Greece is a parliamentary republic.The nominal head of state is the President of the Republic, who is elected by the Parliament for a five-year term. The current Constitution was drawn up and adopted by the Fifth Revisionary Parliament of the Hellenes and entered into force in 1975 after the fall of the military junta of 1967–1974. It has been revised twice since, in 1986 and in 2001. The Constitution, which consists of 120 articles, provides for a separation of powers into executive, legislative, and judicial branches, and grants extensive specific guarantees (further reinforced in 2001) of civil liberties and social rights. Women's suffrage was guaranteed with a 1952 Constitutional amendment.
According to the Constitution, executive power is exercised by the President of the Republic and the Government. From the Constitutional amendment of 1986 the President's duties were curtailed to a significant extent, and they are now largely ceremonial; most political power thus lies in the hands of the Prime Minister. The position of Prime Minister, Greece's head of government, belongs to the current leader of the political party that can obtain a vote of confidence by the Parliament. The President of the Republic formally appoints the Prime Minister and, on his recommendation, appoints and dismisses the other members of the Cabinet.
Legislative power is exercised by a 300-member elective unicameral Parliament. Statutes passed by the Parliament are promulgated by the President of the Republic.Parliamentary elections are held every four years, but the President of the Republic is obliged to dissolve the Parliament earlier on the proposal of the Cabinet, in view of dealing with a national issue of exceptional importance. The President is also obliged to dissolve the Parliament earlier, if the opposition manages to pass a motion of no confidence.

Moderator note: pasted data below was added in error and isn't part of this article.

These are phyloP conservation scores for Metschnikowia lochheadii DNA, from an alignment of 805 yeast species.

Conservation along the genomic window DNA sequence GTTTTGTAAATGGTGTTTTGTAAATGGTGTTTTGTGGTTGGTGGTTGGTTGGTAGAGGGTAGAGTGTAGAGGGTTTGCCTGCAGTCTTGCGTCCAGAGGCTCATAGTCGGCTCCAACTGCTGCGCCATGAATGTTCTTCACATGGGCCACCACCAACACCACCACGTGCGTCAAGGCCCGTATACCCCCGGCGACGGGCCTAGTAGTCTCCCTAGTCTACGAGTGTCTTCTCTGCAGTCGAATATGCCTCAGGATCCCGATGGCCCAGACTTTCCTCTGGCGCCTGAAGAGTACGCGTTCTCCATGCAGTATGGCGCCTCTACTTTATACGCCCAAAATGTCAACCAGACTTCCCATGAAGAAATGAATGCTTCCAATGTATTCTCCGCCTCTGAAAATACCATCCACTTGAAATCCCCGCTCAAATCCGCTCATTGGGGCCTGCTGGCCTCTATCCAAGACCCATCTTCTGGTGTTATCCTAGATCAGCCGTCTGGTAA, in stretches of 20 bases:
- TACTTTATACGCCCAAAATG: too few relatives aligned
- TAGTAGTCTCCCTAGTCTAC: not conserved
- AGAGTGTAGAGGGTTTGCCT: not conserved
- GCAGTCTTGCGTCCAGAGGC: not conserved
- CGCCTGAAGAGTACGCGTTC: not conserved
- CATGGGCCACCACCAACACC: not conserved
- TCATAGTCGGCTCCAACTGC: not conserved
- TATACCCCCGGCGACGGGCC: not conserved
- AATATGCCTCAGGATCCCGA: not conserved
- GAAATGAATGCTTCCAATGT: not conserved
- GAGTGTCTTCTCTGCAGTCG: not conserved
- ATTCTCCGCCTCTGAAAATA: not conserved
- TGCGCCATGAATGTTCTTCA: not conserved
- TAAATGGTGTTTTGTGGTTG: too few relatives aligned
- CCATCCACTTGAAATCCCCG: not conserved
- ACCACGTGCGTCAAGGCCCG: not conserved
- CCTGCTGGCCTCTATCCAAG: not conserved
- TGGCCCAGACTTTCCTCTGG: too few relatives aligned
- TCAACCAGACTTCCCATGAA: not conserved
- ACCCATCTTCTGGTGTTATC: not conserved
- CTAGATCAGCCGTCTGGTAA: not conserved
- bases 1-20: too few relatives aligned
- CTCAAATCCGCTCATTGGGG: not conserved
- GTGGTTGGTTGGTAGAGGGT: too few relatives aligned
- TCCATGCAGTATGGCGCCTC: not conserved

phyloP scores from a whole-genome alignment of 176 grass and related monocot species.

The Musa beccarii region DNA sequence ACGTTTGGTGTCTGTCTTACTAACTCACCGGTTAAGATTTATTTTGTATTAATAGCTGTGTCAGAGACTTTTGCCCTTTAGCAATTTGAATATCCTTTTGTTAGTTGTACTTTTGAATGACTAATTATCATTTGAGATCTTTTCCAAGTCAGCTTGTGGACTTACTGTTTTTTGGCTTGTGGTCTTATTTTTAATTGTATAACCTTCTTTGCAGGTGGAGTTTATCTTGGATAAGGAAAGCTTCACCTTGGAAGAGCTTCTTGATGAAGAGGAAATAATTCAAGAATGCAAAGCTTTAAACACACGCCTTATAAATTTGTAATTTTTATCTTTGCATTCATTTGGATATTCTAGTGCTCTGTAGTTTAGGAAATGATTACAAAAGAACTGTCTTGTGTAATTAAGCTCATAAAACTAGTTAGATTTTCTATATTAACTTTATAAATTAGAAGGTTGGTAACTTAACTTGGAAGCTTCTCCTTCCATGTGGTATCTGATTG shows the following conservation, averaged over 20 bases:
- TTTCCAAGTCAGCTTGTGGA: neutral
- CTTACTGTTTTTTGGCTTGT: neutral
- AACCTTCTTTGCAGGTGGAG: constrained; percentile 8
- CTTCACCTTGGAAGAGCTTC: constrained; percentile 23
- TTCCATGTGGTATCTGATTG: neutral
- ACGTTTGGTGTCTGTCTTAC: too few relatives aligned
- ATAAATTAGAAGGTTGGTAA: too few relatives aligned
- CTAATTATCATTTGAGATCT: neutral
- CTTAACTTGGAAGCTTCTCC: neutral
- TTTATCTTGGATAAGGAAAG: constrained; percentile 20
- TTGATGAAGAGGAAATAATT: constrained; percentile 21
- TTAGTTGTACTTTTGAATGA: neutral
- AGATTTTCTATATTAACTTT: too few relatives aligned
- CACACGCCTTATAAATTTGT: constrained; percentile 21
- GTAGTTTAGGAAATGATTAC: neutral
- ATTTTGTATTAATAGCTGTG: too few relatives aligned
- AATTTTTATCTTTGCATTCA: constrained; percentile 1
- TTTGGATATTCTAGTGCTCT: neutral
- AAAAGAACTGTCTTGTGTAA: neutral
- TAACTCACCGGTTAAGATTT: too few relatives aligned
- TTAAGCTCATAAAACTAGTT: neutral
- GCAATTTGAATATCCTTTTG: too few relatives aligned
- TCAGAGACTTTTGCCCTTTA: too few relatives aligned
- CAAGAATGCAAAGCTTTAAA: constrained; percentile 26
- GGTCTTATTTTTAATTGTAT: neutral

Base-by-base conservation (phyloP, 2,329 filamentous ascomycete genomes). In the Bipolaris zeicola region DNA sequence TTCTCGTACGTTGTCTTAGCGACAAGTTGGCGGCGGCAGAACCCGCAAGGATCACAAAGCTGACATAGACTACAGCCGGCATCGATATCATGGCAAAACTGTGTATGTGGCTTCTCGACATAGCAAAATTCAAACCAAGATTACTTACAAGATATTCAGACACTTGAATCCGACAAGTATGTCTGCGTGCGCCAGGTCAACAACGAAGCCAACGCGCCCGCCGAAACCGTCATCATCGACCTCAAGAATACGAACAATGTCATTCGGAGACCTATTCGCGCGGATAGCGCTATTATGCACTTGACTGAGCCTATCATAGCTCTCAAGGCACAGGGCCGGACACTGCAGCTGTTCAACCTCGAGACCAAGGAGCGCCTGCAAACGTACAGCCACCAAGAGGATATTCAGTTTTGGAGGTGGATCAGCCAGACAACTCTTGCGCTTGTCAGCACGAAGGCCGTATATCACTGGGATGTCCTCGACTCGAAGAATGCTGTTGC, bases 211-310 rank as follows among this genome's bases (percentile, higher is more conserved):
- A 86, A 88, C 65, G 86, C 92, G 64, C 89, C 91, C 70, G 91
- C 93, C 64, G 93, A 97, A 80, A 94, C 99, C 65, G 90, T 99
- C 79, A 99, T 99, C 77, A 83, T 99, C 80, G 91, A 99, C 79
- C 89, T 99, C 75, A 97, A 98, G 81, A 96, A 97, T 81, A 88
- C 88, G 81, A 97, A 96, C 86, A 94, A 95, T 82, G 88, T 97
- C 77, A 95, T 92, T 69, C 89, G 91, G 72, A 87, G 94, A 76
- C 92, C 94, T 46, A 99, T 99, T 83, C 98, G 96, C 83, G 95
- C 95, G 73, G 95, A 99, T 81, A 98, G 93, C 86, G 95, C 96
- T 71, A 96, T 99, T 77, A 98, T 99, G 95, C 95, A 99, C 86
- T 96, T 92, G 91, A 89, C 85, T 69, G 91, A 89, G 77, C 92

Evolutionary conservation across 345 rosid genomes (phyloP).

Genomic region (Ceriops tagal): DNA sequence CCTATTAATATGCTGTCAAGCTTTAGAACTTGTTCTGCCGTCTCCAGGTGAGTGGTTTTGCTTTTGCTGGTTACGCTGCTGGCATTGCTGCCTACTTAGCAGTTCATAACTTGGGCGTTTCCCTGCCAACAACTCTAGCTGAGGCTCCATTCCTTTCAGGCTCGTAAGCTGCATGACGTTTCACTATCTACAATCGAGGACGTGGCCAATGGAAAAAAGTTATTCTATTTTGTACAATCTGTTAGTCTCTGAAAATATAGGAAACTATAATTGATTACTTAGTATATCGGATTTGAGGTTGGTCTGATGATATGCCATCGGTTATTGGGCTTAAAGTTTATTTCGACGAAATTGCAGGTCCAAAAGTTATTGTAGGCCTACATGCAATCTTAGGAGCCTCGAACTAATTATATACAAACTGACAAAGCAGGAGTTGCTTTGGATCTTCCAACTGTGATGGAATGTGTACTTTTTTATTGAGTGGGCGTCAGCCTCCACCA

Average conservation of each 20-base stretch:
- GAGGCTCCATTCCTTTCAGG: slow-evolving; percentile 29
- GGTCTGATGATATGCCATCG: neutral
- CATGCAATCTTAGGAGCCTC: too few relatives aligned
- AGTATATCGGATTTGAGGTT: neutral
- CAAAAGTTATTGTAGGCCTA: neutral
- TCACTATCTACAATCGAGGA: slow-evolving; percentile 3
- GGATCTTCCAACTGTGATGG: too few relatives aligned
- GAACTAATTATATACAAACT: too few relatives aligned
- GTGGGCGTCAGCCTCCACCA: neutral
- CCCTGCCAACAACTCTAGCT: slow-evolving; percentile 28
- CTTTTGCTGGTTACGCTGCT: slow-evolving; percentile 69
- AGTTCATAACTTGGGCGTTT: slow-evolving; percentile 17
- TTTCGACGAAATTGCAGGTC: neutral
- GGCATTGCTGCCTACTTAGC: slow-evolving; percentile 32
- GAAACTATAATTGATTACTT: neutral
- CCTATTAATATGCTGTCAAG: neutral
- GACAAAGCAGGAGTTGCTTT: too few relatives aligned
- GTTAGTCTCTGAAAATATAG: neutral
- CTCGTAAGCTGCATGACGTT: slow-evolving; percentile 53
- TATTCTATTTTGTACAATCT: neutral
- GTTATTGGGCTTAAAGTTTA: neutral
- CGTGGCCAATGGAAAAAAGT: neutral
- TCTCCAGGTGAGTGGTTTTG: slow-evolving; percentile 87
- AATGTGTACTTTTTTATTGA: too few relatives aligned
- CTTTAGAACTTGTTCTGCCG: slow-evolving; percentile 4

The Judiciary is independent of the executive and the legislature and comprises three Supreme Courts: the Court of Cassation (Άρειος Πάγος), the Council of State (Συμβούλιο της Επικρατείας) and the Court of Auditors (Ελεγκτικό Συνέδριο). The Judiciary system is also composed of civil courts, which judge civil and penal cases and administrative courts, which judge disputes between the citizens and the Greek administrative authorities.
Since the restoration of democracy, the Greek two-party system is dominated by the liberal-conservative New Democracy (ND) and the social-democratic Panhellenic Socialist Movement (PASOK). Other significant parties include the Communist Party of Greece (KKE), the Coalition of the Radical Left (SYRIZA) and the Popular Orthodox Rally (LAOS). The current prime minister is George Papandreou, president of the PASOK and son of the late Andreas Papandreou, who on October 4, 2009, with a majority in the Parliament of 160 out of 300 seats.
Peripheries and prefectures
Administratively, Greece consists of thirteen peripheries subdivided into a total of fifty-one prefectures (nomoi, singular Greek: nomos). There is also one autonomous area, Mount Athos (Greek: Agio Oros, "Holy Mountain"), which borders the periphery of Central Macedonia.
|Map||Number||Periphery||Capital||Area (km²)||Area (sq mi)||Population|
|5||East Macedonia and Thrace||Komotini||14,157||5,466||611,067|
|-||Mount Athos (Autonomous)||Karyes||390||151||2,262|
Greece is a member of the European Union since 1981, a member of the Economic and Monetary Union of the European Union since 2001, NATO since 1952, the OECD since 1961, the WEU since 1995, a founding member of Black Sea Economic Cooperation and a member of ESA since 2005.
Prominent issues in Greek foreign policy include the enduring dispute over Cyprus, differences with Turkey over the Aegean sea, as well as the naming dispute with the Republic of Macedonia, which Greece refers to internationally by the provisional reference "the former Yugoslav Republic of Macedonia".